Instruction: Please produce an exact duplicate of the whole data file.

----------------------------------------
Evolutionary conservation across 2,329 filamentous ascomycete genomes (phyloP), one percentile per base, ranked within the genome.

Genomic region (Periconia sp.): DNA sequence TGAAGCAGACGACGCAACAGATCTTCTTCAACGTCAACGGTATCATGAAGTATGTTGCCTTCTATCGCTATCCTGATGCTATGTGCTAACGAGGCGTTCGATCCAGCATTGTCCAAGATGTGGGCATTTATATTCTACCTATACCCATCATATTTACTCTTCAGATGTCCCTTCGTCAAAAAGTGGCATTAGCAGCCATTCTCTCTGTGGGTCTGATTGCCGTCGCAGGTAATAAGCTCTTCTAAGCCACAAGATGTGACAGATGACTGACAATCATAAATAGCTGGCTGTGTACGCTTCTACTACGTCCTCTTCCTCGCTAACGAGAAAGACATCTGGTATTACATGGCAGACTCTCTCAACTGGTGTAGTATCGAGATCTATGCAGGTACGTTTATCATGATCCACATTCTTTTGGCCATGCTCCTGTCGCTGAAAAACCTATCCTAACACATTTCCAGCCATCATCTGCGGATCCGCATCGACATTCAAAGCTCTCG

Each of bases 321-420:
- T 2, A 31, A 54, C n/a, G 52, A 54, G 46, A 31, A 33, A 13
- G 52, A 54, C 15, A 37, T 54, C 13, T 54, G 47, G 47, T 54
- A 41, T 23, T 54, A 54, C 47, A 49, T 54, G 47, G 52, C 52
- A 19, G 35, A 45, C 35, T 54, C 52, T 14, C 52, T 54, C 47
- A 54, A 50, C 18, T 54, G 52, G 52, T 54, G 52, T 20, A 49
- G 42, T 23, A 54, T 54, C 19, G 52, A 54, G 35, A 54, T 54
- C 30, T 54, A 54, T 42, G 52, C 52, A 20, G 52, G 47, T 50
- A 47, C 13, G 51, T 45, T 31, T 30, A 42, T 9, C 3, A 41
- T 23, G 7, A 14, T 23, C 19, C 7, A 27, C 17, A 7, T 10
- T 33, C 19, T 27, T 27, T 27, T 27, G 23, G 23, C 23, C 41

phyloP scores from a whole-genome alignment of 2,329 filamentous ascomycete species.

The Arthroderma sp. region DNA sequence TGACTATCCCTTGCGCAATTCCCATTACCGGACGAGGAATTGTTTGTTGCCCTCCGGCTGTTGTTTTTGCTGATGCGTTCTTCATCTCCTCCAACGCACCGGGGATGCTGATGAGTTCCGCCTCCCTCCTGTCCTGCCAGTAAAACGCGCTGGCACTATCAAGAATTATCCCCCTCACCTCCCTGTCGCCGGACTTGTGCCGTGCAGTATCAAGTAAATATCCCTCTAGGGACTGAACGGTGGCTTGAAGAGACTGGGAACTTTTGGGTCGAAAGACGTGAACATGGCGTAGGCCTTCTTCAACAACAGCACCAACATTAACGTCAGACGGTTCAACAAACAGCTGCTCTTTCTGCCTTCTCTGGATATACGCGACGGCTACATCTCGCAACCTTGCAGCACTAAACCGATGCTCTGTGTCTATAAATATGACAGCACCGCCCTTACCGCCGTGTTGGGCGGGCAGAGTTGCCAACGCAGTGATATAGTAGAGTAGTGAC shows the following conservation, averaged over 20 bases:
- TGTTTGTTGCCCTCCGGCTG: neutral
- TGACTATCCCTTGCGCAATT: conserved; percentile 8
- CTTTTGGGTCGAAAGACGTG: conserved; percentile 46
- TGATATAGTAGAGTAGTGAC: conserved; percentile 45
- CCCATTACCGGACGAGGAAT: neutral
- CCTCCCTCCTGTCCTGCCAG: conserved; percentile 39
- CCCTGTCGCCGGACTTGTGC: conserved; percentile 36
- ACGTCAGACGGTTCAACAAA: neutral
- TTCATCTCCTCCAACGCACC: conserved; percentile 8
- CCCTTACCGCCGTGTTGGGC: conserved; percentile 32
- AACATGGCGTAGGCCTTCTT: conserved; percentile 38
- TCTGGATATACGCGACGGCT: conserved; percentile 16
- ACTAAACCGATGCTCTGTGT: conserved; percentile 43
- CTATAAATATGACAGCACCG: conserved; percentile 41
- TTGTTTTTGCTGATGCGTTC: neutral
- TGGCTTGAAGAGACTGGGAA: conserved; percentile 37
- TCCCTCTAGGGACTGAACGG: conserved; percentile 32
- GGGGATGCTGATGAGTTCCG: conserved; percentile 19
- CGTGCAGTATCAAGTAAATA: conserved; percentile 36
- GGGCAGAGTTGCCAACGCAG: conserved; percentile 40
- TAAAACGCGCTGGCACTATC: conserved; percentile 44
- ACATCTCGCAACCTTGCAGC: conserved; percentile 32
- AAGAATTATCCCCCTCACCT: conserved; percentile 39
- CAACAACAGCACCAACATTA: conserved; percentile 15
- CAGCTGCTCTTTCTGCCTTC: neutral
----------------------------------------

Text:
Evolutionary conservation across 2,329 filamentous ascomycete genomes (phyloP), one percentile per base, ranked within the genome.

Genomic region (Periconia sp.): DNA sequence TGAAGCAGACGACGCAACAGATCTTCTTCAACGTCAACGGTATCATGAAGTATGTTGCCTTCTATCGCTATCCTGATGCTATGTGCTAACGAGGCGTTCGATCCAGCATTGTCCAAGATGTGGGCATTTATATTCTACCTATACCCATCATATTTACTCTTCAGATGTCCCTTCGTCAAAAAGTGGCATTAGCAGCCATTCTCTCTGTGGGTCTGATTGCCGTCGCAGGTAATAAGCTCTTCTAAGCCACAAGATGTGACAGATGACTGACAATCATAAATAGCTGGCTGTGTACGCTTCTACTACGTCCTCTTCCTCGCTAACGAGAAAGACATCTGGTATTACATGGCAGACTCTCTCAACTGGTGTAGTATCGAGATCTATGCAGGTACGTTTATCATGATCCACATTCTTTTGGCCATGCTCCTGTCGCTGAAAAACCTATCCTAACACATTTCCAGCCATCATCTGCGGATCCGCATCGACATTCAAAGCTCTCG

Each of bases 321-420:
- T 2, A 31, A 54, C n/a, G 52, A 54, G 46, A 31, A 33, A 13
- G 52, A 54, C 15, A 37, T 54, C 13, T 54, G 47, G 47, T 54
- A 41, T 23, T 54, A 54, C 47, A 49, T 54, G 47, G 52, C 52
- A 19, G 35, A 45, C 35, T 54, C 52, T 14, C 52, T 54, C 47
- A 54, A 50, C 18, T 54, G 52, G 52, T 54, G 52, T 20, A 49
- G 42, T 23, A 54, T 54, C 19, G 52, A 54, G 35, A 54, T 54
- C 30, T 54, A 54, T 42, G 52, C 52, A 20, G 52, G 47, T 50
- A 47, C 13, G 51, T 45, T 31, T 30, A 42, T 9, C 3, A 41
- T 23, G 7, A 14, T 23, C 19, C 7, A 27, C 17, A 7, T 10
- T 33, C 19, T 27, T 27, T 27, T 27, G 23, G 23, C 23, C 41

phyloP scores from a whole-genome alignment of 2,329 filamentous ascomycete species.

The Arthroderma sp. region DNA sequence TGACTATCCCTTGCGCAATTCCCATTACCGGACGAGGAATTGTTTGTTGCCCTCCGGCTGTTGTTTTTGCTGATGCGTTCTTCATCTCCTCCAACGCACCGGGGATGCTGATGAGTTCCGCCTCCCTCCTGTCCTGCCAGTAAAACGCGCTGGCACTATCAAGAATTATCCCCCTCACCTCCCTGTCGCCGGACTTGTGCCGTGCAGTATCAAGTAAATATCCCTCTAGGGACTGAACGGTGGCTTGAAGAGACTGGGAACTTTTGGGTCGAAAGACGTGAACATGGCGTAGGCCTTCTTCAACAACAGCACCAACATTAACGTCAGACGGTTCAACAAACAGCTGCTCTTTCTGCCTTCTCTGGATATACGCGACGGCTACATCTCGCAACCTTGCAGCACTAAACCGATGCTCTGTGTCTATAAATATGACAGCACCGCCCTTACCGCCGTGTTGGGCGGGCAGAGTTGCCAACGCAGTGATATAGTAGAGTAGTGAC shows the following conservation, averaged over 20 bases:
- TGTTTGTTGCCCTCCGGCTG: neutral
- TGACTATCCCTTGCGCAATT: conserved; percentile 8
- CTTTTGGGTCGAAAGACGTG: conserved; percentile 46
- TGATATAGTAGAGTAGTGAC: conserved; percentile 45
- CCCATTACCGGACGAGGAAT: neutral
- CCTCCCTCCTGTCCTGCCAG: conserved; percentile 39
- CCCTGTCGCCGGACTTGTGC: conserved; percentile 36
- ACGTCAGACGGTTCAACAAA: neutral
- TTCATCTCCTCCAACGCACC: conserved; percentile 8
- CCCTTACCGCCGTGTTGGGC: conserved; percentile 32
- AACATGGCGTAGGCCTTCTT: conserved; percentile 38
- TCTGGATATACGCGACGGCT: conserved; percentile 16
- ACTAAACCGATGCTCTGTGT: conserved; percentile 43
- CTATAAATATGACAGCACCG: conserved; percentile 41
- TTGTTTTTGCTGATGCGTTC: neutral
- TGGCTTGAAGAGACTGGGAA: conserved; percentile 37
- TCCCTCTAGGGACTGAACGG: conserved; percentile 32
- GGGGATGCTGATGAGTTCCG: conserved; percentile 19
- CGTGCAGTATCAAGTAAATA: conserved; percentile 36
- GGGCAGAGTTGCCAACGCAG: conserved; percentile 40
- TAAAACGCGCTGGCACTATC: conserved; percentile 44
- ACATCTCGCAACCTTGCAGC: conserved; percentile 32
- AAGAATTATCCCCCTCACCT: conserved; percentile 39
- CAACAACAGCACCAACATTA: conserved; percentile 15
- CAGCTGCTCTTTCTGCCTTC: neutral